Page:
The decision matrix produces an overall evaluation of the project. Nevertheless,
the questionnaires are independent from each other, so they can be used
separately to obtain, for example, just the technical assessment. In this case,
the decision matrix is not used.
9
ii. Functional graph
Below is the general outline of the evaluation
10
iii. Questionnaire evaluations
Note: Due to the wide range of installations referred to in this methodological approach,
certain scoring scales are not linear. In these cases, score segmentation of
quantification criteria has been used to accurately evaluate the values under
consideration. This ensures comparisons between renewable energy installations
which otherwise would not make sense given the disparity of orders of magnitude of
their different representative parameters.
(a) Evaluation of the technical questionnaire.
The technical criteria evaluation questionnaire covers a selection of key parameters to
consider when evaluating a project involving the introduction of renewable energies.
There are two types of criteria:
•
•
The common criteria, which apply indistinctly to all projects in the pre-feasibility
stage, regardless of the type of energy produced or of the renewable source
being considered.
Specific criteria applicable to each specific technology.
It should be noted that this distinction between specific and common criteria does not
carry any hierarchical distinction. The technical evaluation should include specific
criteria for each technology.
When filling out the questionnaire, fill just the column fields for the project under
consideration.
The following is the technical evaluation table, followed by the scoring instructions for
each criterion.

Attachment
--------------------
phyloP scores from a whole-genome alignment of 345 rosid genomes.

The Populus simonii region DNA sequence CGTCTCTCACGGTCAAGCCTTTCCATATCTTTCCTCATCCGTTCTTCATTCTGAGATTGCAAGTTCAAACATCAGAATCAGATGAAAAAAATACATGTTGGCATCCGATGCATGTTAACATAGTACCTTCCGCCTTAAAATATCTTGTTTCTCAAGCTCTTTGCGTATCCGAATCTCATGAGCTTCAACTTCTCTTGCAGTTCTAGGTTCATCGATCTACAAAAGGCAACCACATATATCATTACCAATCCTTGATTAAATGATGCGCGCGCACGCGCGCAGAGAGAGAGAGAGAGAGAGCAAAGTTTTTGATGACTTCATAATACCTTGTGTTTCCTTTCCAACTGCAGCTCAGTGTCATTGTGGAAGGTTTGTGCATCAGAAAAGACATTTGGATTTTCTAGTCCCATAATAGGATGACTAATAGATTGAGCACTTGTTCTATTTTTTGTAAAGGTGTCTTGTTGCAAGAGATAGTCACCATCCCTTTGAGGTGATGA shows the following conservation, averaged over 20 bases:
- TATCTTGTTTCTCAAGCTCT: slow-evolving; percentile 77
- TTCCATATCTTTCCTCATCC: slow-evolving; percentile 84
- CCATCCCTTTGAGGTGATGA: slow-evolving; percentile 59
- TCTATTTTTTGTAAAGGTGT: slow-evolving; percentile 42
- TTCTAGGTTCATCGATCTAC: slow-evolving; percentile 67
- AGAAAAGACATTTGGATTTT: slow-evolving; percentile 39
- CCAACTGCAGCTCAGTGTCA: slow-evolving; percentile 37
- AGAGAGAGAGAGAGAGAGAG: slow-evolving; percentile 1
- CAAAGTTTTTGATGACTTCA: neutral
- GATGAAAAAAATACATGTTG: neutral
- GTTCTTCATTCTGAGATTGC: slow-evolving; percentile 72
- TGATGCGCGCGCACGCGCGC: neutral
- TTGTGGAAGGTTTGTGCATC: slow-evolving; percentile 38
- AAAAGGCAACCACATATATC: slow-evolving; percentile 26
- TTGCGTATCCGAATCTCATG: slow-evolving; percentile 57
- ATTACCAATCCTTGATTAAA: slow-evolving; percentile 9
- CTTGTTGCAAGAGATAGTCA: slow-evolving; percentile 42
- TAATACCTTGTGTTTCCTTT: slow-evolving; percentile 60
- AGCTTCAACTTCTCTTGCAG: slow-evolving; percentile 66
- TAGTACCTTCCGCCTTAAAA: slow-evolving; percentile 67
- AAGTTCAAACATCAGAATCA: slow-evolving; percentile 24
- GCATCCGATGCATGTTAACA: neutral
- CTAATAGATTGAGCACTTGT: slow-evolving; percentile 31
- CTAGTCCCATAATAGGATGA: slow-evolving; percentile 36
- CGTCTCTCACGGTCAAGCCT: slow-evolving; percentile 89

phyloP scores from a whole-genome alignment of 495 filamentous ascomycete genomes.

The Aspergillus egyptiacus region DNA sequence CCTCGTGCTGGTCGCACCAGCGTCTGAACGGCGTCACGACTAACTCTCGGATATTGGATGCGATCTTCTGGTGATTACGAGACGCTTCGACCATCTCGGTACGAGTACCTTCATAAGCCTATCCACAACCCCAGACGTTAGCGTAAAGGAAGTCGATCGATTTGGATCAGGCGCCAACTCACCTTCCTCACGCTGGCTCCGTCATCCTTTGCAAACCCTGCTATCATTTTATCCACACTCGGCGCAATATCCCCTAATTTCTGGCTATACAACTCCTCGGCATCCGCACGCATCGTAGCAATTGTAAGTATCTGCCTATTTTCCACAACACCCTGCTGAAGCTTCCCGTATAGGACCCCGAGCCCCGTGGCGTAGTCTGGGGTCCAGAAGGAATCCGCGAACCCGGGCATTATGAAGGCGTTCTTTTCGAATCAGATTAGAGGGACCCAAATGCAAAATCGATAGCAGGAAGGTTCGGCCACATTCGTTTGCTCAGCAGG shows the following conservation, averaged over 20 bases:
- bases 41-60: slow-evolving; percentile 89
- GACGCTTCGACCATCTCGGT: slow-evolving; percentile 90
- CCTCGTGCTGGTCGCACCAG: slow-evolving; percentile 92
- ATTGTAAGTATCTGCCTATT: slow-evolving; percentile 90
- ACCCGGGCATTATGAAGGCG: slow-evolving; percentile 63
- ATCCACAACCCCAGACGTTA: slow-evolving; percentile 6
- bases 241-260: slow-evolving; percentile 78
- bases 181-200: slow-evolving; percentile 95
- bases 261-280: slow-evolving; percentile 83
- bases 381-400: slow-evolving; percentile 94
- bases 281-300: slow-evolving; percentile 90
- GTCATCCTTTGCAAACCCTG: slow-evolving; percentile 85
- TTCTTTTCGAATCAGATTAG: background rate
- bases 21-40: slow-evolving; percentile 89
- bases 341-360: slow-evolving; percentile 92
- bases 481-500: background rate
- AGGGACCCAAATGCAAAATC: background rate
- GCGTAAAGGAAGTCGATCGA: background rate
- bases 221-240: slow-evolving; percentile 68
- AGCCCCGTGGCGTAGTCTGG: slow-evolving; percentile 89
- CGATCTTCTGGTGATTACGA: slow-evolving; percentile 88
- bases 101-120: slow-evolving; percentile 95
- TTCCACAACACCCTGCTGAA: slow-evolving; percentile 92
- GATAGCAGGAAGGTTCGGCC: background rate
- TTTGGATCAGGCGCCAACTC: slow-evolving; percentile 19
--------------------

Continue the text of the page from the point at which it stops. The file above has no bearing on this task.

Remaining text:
11
1
•
Common criteria
Energy production
This criterion is evaluated considering the energy produced by the installation over a
year with a standard operation measured in MWh.
Energy production (MWh/year)
< 251
251<P<500
501<P<750
750<P<1,000
1,000<P<100,800
100,800<P<200,600
200,600<P<300,400
300,400<P<400,200
400,200<500,000
>500,000
Points
1
2
3
4
5
6
7
8
9
10
Available resource
To score the available resource, the key factors that determine each source’s resource
will be evaluated.
Wind resource
Wind resource is scored according to the equivalent annual hours of operation (AHO).
Wind resource available (WRA)
<1.800
1800<WRA<1975
1975<WRA<2150
2150<WRA<2325
2325<WRA<2500
2500<WRA<2600
2600<WRA<2700
2700<WRA<2800
2800<WRA<2900
> 3000
Points
1
2
3
4
5
6
7
8
9
10
Solar resource
The solar resource is evaluated with reference tothe average solar radiation in the
location where the project will be implemented, in kcal/m2/day.
Solar radiation (kcal/m2 day)
Points
1
<2,900
2,900<R<3,050
3,050<R<3,200
3,200<R<3,350
3,350<R<3,500
3,500<R<3,711
3,711<R<3,922
3,922<R<4,132
4,132<R<4,343
>4,343
1
2
3
4
5
6
7
8
9
10
Biomass Resource
For the biomass resource assessment, four different scales may be used, depending
on the origin and how it is used.
District Heating
([MWh/year]/inhabitants) *
<3
3<R<4.1
4.1<R<5.3
5.3<R<6.4
6.4<R<7.5
7.5<R<12
12<R<16.5
16.5<R<21
21<R<25.5
>25.5
Points
1
2
3
4
5
6
7
8
9
10
** The available and accessible resource within a radius of 25 Km is quantified in (MWh/year)
per inhabitant in the district.
EDAR & RSUBiogas (Inhabitants)
<20,000
20,000<Pop<82.500
82,500<Pop<116,250
116,250<Pop<150,000
150,000<Pop<320,000
320,000<Pop<490,000
490,000<Pop<660,000
660,000<Pop<830,000
830,000<Pop<1,000,000
>1,000,000
Points
1
2
3
4
5
6
7
8
9
10
Biomass electrical generation /
cogeneration – Available energy
(GWh/year) *
<8
8<R<31
Points
1
2
2
31<R<54
3
54<R<77
4
77<R<100
5
100<R<160
6
160<R<220
7
220<R<280
8
280<R<340
9
>340
10
** The available and accessible resource within a radius of 25 Km is quantified in
(MWh/year) per inhabitant in the district.
Domestic biomass / micro
cogeneration – Available energy
Points
(MWh / year) / User *
<2
1
2<R<3
2
3<R<3.5
3
3.5<R<4
4
4<R<5.2
5
5.2<R<6.4
6
6.4<R<7.6
7
7.6<R<8.8
8
8.8<R<10
9
>10
10
The available and accessible resource within a radius of 25 Km is quantified in
(MWh/year) per house.
Hydraulic resource (For Mini-hydroelectric plant)
Mini-hydroelec. – Volume of
flow(m3/sec.)
<0.2
0.2<c<0.3
0.3<c<0.4
0.4<c<0.5
0.5<c<3.4
3.4<c<6.3
6.3<c<9.2
9.2<c<12
12<c<15
>15
Points
1
2
3
4
5
6
7
8
9
10
Geothermal resource
Geothermal(Availability*)
Points
3
1
2
3
4
5
6
7
8
9
10
1
2
3
4
5
6
7
8
9
10
**Expert evaluation is needed for the rock temperature and the availability of meteoticfluid as
well as the possibility of exploiting hot dry rock by means of previous hydraulic fracturing with a
guarantee of protection against earthquakes. This is evaluation is a highly complex one.